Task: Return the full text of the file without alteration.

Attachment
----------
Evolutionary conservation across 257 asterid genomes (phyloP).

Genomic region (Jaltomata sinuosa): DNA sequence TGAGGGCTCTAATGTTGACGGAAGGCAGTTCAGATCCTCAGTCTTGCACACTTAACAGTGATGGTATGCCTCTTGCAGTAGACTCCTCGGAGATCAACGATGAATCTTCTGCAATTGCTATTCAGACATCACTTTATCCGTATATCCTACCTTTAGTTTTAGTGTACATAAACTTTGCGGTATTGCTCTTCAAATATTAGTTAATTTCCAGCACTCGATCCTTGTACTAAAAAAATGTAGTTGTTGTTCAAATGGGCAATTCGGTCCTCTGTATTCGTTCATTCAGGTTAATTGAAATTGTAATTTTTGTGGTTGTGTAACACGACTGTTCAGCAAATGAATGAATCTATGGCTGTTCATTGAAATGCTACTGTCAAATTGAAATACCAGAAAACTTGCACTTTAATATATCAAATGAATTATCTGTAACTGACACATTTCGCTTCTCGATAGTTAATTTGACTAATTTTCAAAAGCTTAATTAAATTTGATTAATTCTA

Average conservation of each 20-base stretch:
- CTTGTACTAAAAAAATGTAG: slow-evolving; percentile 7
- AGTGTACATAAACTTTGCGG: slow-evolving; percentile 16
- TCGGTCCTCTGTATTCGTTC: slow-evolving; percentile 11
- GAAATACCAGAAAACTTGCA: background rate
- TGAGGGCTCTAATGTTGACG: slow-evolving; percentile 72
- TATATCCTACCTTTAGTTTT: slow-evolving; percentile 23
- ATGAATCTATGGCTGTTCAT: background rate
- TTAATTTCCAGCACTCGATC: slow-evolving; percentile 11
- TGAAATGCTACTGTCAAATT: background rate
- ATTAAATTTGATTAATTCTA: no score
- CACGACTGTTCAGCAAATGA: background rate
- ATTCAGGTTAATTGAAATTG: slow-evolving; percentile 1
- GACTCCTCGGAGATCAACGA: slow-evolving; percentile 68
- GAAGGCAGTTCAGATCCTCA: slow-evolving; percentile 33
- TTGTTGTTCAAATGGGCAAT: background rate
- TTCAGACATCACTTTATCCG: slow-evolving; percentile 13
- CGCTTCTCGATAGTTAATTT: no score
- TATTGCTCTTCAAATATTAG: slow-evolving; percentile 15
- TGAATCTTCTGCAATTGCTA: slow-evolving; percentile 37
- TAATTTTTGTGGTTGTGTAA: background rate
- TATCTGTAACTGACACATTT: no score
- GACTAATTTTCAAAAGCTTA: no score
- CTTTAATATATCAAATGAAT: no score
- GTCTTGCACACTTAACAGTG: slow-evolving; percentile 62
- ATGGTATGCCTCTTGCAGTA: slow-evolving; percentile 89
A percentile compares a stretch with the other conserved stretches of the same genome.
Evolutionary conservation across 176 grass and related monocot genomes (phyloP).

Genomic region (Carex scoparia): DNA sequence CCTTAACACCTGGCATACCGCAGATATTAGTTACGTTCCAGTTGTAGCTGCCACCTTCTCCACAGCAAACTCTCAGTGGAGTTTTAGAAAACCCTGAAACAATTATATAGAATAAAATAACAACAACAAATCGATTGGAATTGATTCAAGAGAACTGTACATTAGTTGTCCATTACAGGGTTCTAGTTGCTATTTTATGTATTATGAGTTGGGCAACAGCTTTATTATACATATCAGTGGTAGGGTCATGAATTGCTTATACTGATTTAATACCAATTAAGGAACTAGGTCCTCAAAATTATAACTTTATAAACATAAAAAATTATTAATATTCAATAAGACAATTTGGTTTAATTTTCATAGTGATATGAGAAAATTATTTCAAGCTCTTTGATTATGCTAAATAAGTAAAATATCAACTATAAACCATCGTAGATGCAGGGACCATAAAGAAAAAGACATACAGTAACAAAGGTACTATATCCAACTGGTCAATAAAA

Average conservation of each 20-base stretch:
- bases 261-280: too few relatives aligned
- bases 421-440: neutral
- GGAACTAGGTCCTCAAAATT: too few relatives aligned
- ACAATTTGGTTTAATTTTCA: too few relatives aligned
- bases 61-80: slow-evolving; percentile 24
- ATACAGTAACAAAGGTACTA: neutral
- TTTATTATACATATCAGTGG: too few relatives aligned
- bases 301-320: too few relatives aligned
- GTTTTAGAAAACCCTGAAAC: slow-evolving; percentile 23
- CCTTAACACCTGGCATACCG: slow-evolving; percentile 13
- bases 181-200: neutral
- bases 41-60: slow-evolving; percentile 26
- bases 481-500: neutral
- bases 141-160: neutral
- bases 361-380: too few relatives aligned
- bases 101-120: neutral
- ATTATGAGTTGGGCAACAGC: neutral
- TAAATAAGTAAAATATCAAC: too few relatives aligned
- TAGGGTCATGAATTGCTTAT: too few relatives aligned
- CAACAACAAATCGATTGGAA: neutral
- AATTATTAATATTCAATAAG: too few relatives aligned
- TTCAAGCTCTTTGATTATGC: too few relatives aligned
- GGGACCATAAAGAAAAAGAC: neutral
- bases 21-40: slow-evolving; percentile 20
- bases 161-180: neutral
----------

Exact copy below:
Evolutionary conservation across 257 asterid genomes (phyloP).

Genomic region (Jaltomata sinuosa): DNA sequence TGAGGGCTCTAATGTTGACGGAAGGCAGTTCAGATCCTCAGTCTTGCACACTTAACAGTGATGGTATGCCTCTTGCAGTAGACTCCTCGGAGATCAACGATGAATCTTCTGCAATTGCTATTCAGACATCACTTTATCCGTATATCCTACCTTTAGTTTTAGTGTACATAAACTTTGCGGTATTGCTCTTCAAATATTAGTTAATTTCCAGCACTCGATCCTTGTACTAAAAAAATGTAGTTGTTGTTCAAATGGGCAATTCGGTCCTCTGTATTCGTTCATTCAGGTTAATTGAAATTGTAATTTTTGTGGTTGTGTAACACGACTGTTCAGCAAATGAATGAATCTATGGCTGTTCATTGAAATGCTACTGTCAAATTGAAATACCAGAAAACTTGCACTTTAATATATCAAATGAATTATCTGTAACTGACACATTTCGCTTCTCGATAGTTAATTTGACTAATTTTCAAAAGCTTAATTAAATTTGATTAATTCTA

Average conservation of each 20-base stretch:
- CTTGTACTAAAAAAATGTAG: slow-evolving; percentile 7
- AGTGTACATAAACTTTGCGG: slow-evolving; percentile 16
- TCGGTCCTCTGTATTCGTTC: slow-evolving; percentile 11
- GAAATACCAGAAAACTTGCA: background rate
- TGAGGGCTCTAATGTTGACG: slow-evolving; percentile 72
- TATATCCTACCTTTAGTTTT: slow-evolving; percentile 23
- ATGAATCTATGGCTGTTCAT: background rate
- TTAATTTCCAGCACTCGATC: slow-evolving; percentile 11
- TGAAATGCTACTGTCAAATT: background rate
- ATTAAATTTGATTAATTCTA: no score
- CACGACTGTTCAGCAAATGA: background rate
- ATTCAGGTTAATTGAAATTG: slow-evolving; percentile 1
- GACTCCTCGGAGATCAACGA: slow-evolving; percentile 68
- GAAGGCAGTTCAGATCCTCA: slow-evolving; percentile 33
- TTGTTGTTCAAATGGGCAAT: background rate
- TTCAGACATCACTTTATCCG: slow-evolving; percentile 13
- CGCTTCTCGATAGTTAATTT: no score
- TATTGCTCTTCAAATATTAG: slow-evolving; percentile 15
- TGAATCTTCTGCAATTGCTA: slow-evolving; percentile 37
- TAATTTTTGTGGTTGTGTAA: background rate
- TATCTGTAACTGACACATTT: no score
- GACTAATTTTCAAAAGCTTA: no score
- CTTTAATATATCAAATGAAT: no score
- GTCTTGCACACTTAACAGTG: slow-evolving; percentile 62
- ATGGTATGCCTCTTGCAGTA: slow-evolving; percentile 89
A percentile compares a stretch with the other conserved stretches of the same genome.
Evolutionary conservation across 176 grass and related monocot genomes (phyloP).

Genomic region (Carex scoparia): DNA sequence CCTTAACACCTGGCATACCGCAGATATTAGTTACGTTCCAGTTGTAGCTGCCACCTTCTCCACAGCAAACTCTCAGTGGAGTTTTAGAAAACCCTGAAACAATTATATAGAATAAAATAACAACAACAAATCGATTGGAATTGATTCAAGAGAACTGTACATTAGTTGTCCATTACAGGGTTCTAGTTGCTATTTTATGTATTATGAGTTGGGCAACAGCTTTATTATACATATCAGTGGTAGGGTCATGAATTGCTTATACTGATTTAATACCAATTAAGGAACTAGGTCCTCAAAATTATAACTTTATAAACATAAAAAATTATTAATATTCAATAAGACAATTTGGTTTAATTTTCATAGTGATATGAGAAAATTATTTCAAGCTCTTTGATTATGCTAAATAAGTAAAATATCAACTATAAACCATCGTAGATGCAGGGACCATAAAGAAAAAGACATACAGTAACAAAGGTACTATATCCAACTGGTCAATAAAA

Average conservation of each 20-base stretch:
- bases 261-280: too few relatives aligned
- bases 421-440: neutral
- GGAACTAGGTCCTCAAAATT: too few relatives aligned
- ACAATTTGGTTTAATTTTCA: too few relatives aligned
- bases 61-80: slow-evolving; percentile 24
- ATACAGTAACAAAGGTACTA: neutral
- TTTATTATACATATCAGTGG: too few relatives aligned
- bases 301-320: too few relatives aligned
- GTTTTAGAAAACCCTGAAAC: slow-evolving; percentile 23
- CCTTAACACCTGGCATACCG: slow-evolving; percentile 13
- bases 181-200: neutral
- bases 41-60: slow-evolving; percentile 26
- bases 481-500: neutral
- bases 141-160: neutral
- bases 361-380: too few relatives aligned
- bases 101-120: neutral
- ATTATGAGTTGGGCAACAGC: neutral
- TAAATAAGTAAAATATCAAC: too few relatives aligned
- TAGGGTCATGAATTGCTTAT: too few relatives aligned
- CAACAACAAATCGATTGGAA: neutral
- AATTATTAATATTCAATAAG: too few relatives aligned
- TTCAAGCTCTTTGATTATGC: too few relatives aligned
- GGGACCATAAAGAAAAAGAC: neutral
- bases 21-40: slow-evolving; percentile 20
- bases 161-180: neutral